Why is the U.S. pressing Cuba to Establish Diplomatic Relations?

According to news reports, the U.S. is saying "pretty please" and Cuba is saying "not yet":

"The United States is pressing Cuba to allow the opening of its embassy in Havana by April, U.S. officials told Reuters, despite the Communist island's demand that it first be removed from the U.S. list of state sponsors of terrorism."

Is it any wonder that Cuba keeps asking and asking? Wouldn't you be asking too if you were sitting from someone across the table desperate to make a deal with you?  

Cuba's list of demands include returning the GITMO, a difficult request given the role that the naval base is playing in the war on terror.

Apparently, the U.S. wants to reestablish diplomatic relations with Cuba before a regional meeting in Panama this April. Maybe President Obama wants to take a "selfie" next to Raul Castro!  

There are two things that really worry me about this story:

1) The Obama administration jumped the gun on its December 17th announcement. It takes the U.S. Congress to lift the embargo. Furthermore, the aforementioned article also mentions something very important:

"To finalize Cuba's removal, Obama would need to submit to Congress a report stating Havana had not supported terrorism-related activities for six months, and that Cuba has provided assurances that it will not support terrorism in the future. Cuba would be automatically dropped from the list 45 days later.

Getting the embassy open is also tricky.

Converting the six-story U.S. interests sections in Havana into a full-fledged embassy after 53 years would require ending restrictions on the number of U.S. personnel in Havana, limits on diplomats' movements and appointing an ambassador. It would allow the U.S. to renovate the building and have U.S. security posted around the building, replacing Cuban police.

Cuba also wants the United States to scale back its support for Cuban dissidents when the sides meet again. U.S. administration officials have stood firm both publicly and privately that they intend to keep supporting the dissidents.

"I can't imagine that we would go to the next stage of our diplomatic relationship with an agreement not to see democracy activists," U.S. negotiator Roberta Jacobson told a hearing chaired by Sen. Marco Rubio, a vocal Republican opponent of Obama's new Cuba policy."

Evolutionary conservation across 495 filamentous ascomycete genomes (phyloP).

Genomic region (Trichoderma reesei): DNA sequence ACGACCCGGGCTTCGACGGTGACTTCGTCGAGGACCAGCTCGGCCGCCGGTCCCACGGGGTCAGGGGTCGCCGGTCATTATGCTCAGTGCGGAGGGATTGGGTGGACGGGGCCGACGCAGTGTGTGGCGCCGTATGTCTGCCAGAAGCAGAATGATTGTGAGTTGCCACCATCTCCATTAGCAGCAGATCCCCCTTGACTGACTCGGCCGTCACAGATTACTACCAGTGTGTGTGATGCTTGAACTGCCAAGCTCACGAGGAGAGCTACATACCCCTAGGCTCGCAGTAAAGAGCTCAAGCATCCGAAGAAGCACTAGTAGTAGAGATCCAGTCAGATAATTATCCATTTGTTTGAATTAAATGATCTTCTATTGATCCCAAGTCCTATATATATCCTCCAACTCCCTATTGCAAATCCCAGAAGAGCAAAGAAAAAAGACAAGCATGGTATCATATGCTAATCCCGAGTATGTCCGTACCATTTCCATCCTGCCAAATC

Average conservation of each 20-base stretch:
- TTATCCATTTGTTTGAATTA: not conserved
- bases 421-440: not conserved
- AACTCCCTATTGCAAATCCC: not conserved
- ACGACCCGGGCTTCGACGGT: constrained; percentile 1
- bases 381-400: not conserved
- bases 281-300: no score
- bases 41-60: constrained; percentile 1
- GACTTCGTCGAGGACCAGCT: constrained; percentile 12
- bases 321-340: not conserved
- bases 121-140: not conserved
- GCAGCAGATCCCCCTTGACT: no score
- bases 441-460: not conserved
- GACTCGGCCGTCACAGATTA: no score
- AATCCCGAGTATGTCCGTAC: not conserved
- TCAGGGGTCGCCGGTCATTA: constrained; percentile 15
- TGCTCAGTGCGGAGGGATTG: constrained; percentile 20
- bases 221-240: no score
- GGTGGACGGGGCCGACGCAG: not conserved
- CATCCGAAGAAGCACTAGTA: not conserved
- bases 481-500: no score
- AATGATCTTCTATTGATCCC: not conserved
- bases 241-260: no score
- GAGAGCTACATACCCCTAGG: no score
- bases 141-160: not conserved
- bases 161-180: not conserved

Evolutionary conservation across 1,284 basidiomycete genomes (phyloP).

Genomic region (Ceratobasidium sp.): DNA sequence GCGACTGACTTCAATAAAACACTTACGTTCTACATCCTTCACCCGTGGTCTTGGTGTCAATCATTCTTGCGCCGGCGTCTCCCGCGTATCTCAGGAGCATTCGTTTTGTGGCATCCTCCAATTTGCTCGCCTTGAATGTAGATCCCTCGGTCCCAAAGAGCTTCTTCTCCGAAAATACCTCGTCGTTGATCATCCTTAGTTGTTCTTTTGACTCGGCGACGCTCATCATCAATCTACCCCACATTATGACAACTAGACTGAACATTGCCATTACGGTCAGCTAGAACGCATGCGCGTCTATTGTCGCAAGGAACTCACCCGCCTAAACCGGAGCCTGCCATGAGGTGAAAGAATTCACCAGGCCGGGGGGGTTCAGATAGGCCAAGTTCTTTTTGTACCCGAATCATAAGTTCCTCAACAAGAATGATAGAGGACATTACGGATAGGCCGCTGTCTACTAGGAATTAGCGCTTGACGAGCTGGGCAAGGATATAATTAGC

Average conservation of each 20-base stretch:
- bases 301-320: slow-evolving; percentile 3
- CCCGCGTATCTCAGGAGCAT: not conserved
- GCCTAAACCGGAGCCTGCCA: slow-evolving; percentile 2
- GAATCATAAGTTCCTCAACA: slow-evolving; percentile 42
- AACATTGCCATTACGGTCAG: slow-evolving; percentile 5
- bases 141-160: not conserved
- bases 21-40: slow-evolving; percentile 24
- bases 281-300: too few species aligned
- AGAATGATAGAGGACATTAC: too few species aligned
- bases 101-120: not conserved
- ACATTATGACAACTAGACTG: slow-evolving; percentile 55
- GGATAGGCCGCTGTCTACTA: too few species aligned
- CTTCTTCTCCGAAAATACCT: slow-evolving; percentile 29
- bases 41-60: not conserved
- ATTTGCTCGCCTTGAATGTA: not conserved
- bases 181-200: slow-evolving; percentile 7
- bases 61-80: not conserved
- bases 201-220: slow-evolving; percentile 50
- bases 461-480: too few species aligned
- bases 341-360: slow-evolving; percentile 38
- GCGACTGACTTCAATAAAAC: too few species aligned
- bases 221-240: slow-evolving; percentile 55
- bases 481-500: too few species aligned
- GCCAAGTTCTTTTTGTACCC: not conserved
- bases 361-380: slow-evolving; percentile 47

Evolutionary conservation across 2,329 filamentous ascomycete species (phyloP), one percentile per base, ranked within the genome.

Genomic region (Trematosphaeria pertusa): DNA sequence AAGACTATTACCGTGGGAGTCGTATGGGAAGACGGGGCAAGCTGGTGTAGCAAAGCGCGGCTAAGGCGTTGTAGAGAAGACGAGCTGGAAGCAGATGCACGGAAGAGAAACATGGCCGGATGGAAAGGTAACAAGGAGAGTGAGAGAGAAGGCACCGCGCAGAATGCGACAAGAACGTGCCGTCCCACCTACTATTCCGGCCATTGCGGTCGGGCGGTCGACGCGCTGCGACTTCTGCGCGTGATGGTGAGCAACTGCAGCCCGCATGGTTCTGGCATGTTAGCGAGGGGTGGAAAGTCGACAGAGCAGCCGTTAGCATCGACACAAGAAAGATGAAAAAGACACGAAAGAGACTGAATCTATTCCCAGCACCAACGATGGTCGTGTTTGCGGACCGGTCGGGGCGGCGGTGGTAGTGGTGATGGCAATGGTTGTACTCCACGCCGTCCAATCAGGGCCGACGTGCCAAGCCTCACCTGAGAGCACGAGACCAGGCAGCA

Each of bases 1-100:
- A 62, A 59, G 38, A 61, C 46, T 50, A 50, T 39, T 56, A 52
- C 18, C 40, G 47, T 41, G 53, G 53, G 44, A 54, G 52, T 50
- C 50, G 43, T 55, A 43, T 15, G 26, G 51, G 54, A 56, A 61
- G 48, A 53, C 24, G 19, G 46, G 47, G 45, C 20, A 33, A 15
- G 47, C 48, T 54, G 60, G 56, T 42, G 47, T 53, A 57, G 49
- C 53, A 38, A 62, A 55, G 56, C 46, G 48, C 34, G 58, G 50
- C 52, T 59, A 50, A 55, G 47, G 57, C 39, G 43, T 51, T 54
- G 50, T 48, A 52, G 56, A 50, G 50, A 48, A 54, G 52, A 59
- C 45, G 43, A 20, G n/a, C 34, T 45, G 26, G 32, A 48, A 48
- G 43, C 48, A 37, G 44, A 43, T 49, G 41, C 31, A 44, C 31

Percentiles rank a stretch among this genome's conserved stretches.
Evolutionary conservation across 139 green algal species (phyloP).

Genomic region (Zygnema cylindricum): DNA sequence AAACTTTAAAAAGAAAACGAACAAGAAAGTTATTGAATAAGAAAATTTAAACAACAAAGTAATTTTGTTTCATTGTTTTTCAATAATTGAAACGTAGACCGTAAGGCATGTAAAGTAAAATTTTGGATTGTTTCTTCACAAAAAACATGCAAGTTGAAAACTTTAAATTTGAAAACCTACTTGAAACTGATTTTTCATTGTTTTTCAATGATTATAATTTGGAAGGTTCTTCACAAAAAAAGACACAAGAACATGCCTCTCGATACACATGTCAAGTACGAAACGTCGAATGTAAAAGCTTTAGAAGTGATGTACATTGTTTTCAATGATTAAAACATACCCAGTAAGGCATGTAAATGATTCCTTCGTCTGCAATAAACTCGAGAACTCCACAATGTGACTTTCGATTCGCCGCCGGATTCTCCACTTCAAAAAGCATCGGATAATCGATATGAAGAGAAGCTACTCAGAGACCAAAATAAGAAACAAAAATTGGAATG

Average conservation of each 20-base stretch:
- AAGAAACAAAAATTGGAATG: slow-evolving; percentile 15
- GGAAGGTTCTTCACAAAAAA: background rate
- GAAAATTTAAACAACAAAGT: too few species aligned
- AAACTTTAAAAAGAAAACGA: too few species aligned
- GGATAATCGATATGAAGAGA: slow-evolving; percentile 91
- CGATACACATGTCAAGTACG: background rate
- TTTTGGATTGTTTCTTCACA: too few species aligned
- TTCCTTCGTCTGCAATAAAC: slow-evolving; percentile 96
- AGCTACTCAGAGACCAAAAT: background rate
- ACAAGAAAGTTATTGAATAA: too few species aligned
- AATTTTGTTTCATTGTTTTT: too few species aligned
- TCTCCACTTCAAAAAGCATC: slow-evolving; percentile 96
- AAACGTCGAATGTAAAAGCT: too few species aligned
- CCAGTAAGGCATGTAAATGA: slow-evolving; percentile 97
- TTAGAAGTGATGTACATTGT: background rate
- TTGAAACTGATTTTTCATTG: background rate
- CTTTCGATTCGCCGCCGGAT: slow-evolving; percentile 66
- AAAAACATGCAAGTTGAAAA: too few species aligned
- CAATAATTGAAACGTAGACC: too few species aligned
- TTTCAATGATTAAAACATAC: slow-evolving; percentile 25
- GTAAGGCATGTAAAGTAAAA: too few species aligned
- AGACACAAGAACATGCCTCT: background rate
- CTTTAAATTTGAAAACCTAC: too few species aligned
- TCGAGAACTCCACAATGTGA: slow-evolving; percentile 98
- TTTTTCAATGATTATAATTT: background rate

2)  The Obama administration's handling of deal (or "the let's make a deal please please") does not inspire much confidence for the ongoing U.S.-Iran talks. Frankly, the U.S. can make a mistake with Cuba but a bad deal with Iran would be very dangerous.

Let's hope that the U.S. Congress steps in and reminds President Obama that they have a role to play in these talks with Cuba, too!

P.S. You can hear my show: (CantoTalk ) or follow me on Twitter.

According to news reports, the U.S. is saying "pretty please" and Cuba is saying "not yet":

"The United States is pressing Cuba to allow the opening of its embassy in Havana by April, U.S. officials told Reuters, despite the Communist island's demand that it first be removed from the U.S. list of state sponsors of terrorism."

Is it any wonder that Cuba keeps asking and asking? Wouldn't you be asking too if you were sitting from someone across the table desperate to make a deal with you?  

Cuba's list of demands include returning the GITMO, a difficult request given the role that the naval base is playing in the war on terror.

Apparently, the U.S. wants to reestablish diplomatic relations with Cuba before a regional meeting in Panama this April. Maybe President Obama wants to take a "selfie" next to Raul Castro!  

There are two things that really worry me about this story:

1) The Obama administration jumped the gun on its December 17th announcement. It takes the U.S. Congress to lift the embargo. Furthermore, the aforementioned article also mentions something very important:

"To finalize Cuba's removal, Obama would need to submit to Congress a report stating Havana had not supported terrorism-related activities for six months, and that Cuba has provided assurances that it will not support terrorism in the future. Cuba would be automatically dropped from the list 45 days later.

Getting the embassy open is also tricky.

Converting the six-story U.S. interests sections in Havana into a full-fledged embassy after 53 years would require ending restrictions on the number of U.S. personnel in Havana, limits on diplomats' movements and appointing an ambassador. It would allow the U.S. to renovate the building and have U.S. security posted around the building, replacing Cuban police.

Cuba also wants the United States to scale back its support for Cuban dissidents when the sides meet again. U.S. administration officials have stood firm both publicly and privately that they intend to keep supporting the dissidents.

"I can't imagine that we would go to the next stage of our diplomatic relationship with an agreement not to see democracy activists," U.S. negotiator Roberta Jacobson told a hearing chaired by Sen. Marco Rubio, a vocal Republican opponent of Obama's new Cuba policy."

2)  The Obama administration's handling of deal (or "the let's make a deal please please") does not inspire much confidence for the ongoing U.S.-Iran talks. Frankly, the U.S. can make a mistake with Cuba but a bad deal with Iran would be very dangerous.

Let's hope that the U.S. Congress steps in and reminds President Obama that they have a role to play in these talks with Cuba, too!

P.S. You can hear my show: (CantoTalk ) or follow me on Twitter.